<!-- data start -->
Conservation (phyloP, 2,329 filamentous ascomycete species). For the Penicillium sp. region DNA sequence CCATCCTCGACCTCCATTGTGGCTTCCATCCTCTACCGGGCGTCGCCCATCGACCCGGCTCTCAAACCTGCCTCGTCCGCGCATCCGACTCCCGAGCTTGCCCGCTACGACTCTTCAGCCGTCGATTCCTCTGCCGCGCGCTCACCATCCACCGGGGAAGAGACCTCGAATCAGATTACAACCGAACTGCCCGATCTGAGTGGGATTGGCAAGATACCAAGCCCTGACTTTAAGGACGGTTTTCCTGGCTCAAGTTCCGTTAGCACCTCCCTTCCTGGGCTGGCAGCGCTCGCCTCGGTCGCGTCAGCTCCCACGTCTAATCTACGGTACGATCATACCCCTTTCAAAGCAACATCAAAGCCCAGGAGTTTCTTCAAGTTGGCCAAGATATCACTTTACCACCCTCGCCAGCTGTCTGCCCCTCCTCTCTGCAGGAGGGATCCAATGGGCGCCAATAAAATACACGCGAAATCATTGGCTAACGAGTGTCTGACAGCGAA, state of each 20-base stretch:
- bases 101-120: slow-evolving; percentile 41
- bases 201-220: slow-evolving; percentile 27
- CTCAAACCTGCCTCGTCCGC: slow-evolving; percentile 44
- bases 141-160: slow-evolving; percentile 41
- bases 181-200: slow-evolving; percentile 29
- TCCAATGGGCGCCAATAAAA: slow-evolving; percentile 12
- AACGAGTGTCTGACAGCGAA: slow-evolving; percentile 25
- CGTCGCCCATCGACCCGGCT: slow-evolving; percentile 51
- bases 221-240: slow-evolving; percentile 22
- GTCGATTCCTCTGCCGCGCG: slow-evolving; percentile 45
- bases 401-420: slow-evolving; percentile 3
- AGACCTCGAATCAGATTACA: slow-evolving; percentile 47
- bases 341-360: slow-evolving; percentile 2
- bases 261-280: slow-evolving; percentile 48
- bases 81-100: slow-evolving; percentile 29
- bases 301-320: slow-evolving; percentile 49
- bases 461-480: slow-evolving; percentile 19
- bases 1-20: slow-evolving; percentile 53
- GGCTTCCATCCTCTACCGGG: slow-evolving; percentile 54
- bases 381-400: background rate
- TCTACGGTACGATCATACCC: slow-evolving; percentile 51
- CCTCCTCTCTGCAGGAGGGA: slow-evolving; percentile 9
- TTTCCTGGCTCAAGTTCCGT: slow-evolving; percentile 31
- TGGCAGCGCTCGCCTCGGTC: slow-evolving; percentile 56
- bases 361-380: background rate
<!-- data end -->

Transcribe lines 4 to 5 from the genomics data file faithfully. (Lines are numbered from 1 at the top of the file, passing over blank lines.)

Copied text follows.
- CTCAAACCTGCCTCGTCCGC: slow-evolving; percentile 44
- bases 141-160: slow-evolving; percentile 41